Smoothie Superfoods: Spices, Plants, and Algaes

We have a nomination for the next superhero in the canon: Smoothie Queen. She saves the world from tyranny, fighting one bad guy at a time, driven 100% by the energy from the smoothies she loves. They’re her superpower.

Actually, we can all be Smoothie Queens, ready to conquer the world with the power and nutrition supplied by vitamin-packed smoothies!

In an earlier blog article, we talked about the many health benefits of smoothies, and now we’d like to do a deeper dive into the super-powerful superfoods that can easily be added to smoothies. They’ll make you feel fantastic and eager to flex your superhero muscles. You can add any of these to any smoothies, whether you’re following a recipe or adding ingredients to the blender in whatever combination you prefer.

In this blog, part 1 of a three-part series, we’ll look at superfood spices, herbs, roots, and algaes. Check back soon for more smoothie superfoods, including seeds, powders, and superfood fruits.

(Please note: We love science but aren’t professional scientists. While we have done extensive research for this article, we cannot guarantee any results. Please consult with a medical professional for any lifestyle changes, including adding supplements and superfoods to your diet.)


Spices, Roots, and Plants

Turmeric. Have you noticed turmeric popping up on more and more menus in the past few years? FiveThirtyEight has a fascinating series of charts showing the changing popularities of spices since 1966, including a chart showing turmeric’s surge in popularity since 2004. Between that year and 2011, its popularity increased almost 70%! The reason is probably all the accumulating evidence for tumeric’s super-ness, including its anti-inflammatory properties and use for diabetes prevention, memory aid, and pain relief from osteoarthritis. Honestly, we could go on for a long time. Check out WebMD for a loooong list of the benefits of turmeric.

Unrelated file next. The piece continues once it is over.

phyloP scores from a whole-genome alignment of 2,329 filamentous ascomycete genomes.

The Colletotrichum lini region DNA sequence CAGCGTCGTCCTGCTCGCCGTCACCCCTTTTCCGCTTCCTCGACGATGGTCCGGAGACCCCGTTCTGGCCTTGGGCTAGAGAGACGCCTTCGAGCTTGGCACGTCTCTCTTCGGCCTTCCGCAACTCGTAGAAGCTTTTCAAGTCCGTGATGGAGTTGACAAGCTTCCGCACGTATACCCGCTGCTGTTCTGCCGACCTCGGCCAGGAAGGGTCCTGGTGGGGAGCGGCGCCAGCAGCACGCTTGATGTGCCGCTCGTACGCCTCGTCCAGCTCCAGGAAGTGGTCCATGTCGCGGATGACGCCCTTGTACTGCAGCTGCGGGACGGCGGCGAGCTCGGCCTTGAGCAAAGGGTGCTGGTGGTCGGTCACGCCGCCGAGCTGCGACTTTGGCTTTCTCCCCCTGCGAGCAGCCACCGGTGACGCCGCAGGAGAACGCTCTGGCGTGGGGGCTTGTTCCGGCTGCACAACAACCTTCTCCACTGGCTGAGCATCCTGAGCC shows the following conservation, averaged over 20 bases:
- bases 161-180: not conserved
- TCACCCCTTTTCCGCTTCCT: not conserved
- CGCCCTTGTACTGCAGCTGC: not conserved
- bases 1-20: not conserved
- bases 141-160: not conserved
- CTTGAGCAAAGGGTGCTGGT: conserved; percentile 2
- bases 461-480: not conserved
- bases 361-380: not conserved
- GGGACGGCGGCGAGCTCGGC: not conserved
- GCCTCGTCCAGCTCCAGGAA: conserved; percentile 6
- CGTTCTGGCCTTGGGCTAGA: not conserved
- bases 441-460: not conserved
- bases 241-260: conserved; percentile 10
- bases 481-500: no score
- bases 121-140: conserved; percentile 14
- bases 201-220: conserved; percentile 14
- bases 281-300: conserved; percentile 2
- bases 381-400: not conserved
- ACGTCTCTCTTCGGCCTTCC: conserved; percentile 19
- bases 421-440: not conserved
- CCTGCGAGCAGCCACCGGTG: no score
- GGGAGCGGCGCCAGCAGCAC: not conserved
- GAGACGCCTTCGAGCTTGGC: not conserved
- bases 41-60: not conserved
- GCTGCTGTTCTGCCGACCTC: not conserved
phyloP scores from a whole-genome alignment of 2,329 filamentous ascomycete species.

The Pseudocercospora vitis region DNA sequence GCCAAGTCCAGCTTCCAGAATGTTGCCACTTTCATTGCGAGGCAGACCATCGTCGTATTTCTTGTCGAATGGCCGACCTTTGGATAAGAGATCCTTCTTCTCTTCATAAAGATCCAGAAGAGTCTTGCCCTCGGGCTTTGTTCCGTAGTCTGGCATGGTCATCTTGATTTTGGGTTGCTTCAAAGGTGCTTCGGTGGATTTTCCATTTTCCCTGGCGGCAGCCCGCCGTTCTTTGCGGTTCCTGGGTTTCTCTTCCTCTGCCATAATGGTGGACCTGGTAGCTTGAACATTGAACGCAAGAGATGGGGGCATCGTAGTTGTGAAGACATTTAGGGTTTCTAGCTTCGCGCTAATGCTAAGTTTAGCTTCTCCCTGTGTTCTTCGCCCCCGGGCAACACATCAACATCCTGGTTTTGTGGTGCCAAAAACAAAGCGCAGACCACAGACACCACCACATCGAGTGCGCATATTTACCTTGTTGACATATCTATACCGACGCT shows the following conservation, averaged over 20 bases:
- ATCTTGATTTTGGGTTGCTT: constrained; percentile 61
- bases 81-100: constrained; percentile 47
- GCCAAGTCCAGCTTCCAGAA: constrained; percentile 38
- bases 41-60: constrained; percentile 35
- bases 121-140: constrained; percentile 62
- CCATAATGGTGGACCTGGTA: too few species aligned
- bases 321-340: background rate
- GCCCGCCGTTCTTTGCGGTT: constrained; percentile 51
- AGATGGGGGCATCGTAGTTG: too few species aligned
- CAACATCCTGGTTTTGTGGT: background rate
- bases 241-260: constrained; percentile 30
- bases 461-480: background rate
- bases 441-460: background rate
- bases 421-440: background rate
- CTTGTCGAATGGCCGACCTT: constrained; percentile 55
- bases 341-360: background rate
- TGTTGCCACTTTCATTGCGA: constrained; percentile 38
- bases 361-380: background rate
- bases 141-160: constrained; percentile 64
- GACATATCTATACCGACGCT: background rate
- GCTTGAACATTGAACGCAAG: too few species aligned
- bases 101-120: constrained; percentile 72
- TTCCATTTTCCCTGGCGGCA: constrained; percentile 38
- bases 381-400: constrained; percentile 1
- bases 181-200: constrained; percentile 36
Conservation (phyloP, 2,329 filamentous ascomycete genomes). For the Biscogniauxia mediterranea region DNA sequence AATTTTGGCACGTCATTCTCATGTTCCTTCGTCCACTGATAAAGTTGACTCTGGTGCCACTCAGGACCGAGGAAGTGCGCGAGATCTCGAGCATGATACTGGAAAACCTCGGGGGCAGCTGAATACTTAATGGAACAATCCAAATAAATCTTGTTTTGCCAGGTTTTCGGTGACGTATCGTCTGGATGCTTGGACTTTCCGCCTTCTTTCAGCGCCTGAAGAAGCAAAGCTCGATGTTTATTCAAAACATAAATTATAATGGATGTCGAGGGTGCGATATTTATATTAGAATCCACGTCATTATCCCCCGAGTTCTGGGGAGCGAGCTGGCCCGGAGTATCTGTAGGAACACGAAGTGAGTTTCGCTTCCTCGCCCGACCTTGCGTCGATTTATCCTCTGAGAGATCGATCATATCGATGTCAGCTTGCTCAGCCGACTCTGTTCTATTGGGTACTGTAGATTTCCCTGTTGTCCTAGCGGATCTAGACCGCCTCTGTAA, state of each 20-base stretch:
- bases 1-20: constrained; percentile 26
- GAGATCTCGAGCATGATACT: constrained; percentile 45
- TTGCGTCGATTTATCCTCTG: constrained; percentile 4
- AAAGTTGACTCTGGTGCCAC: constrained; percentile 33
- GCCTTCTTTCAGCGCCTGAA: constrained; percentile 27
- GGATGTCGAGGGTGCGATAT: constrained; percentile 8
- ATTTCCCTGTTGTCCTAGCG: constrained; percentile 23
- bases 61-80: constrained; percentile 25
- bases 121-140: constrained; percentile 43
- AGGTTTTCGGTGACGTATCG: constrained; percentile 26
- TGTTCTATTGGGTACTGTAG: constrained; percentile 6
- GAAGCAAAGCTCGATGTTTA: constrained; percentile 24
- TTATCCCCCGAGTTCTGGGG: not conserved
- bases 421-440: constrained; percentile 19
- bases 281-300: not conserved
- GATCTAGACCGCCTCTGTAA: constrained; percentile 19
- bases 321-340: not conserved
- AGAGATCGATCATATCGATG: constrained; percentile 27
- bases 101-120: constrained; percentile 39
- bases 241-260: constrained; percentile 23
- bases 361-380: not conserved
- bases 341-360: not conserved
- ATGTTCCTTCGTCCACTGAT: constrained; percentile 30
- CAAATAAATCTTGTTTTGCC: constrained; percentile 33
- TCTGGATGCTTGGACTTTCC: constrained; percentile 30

You can put turmeric in your smoothie in powder or juice form. If you use the latter, be conservative with quantities—the potent flavor may overwhelm other ingredients, and may not be all that appealing when you’re expecting something sweet. Another tip: Always use turmeric in combination with black pepper, to boost absorption of the curcumin chemical that gives turmeric so much of its greatness.

Ginger. Ginger, either in ground form or as shaved ginger root, is a fantastic smoothie add, assuming you’re a fan of its particular flavorful kick. How is ginger good for you? Let us count the ways (with help from Women’s Health Magazine and interviewed doctor Christy Brissette). In the short term, it helps with nausea and stomach discomfort, including bloating, and its anti-inflammatory properties help fight skin irritation. In the longer term, it can help lower LDL cholesterol levels. Other benefits include weight management and possibly the ability to help lower the risk of heart disease.

There’s a reason ginger and turmeric are often duking it out for the title of “miracle spice”!

Adaptogens. Adaptogens are herbs and roots that are used as stress resistors, which are available in a powder form that can be easily added to smoothies. They have long histories in Chinese and Ayurvedic healing traditions. There is a huge variety in adaptogens and what each does—Mind Green Body has a great list describing the benefits of many adaptogens—but overall, they fight stress in its seemingly countless forms.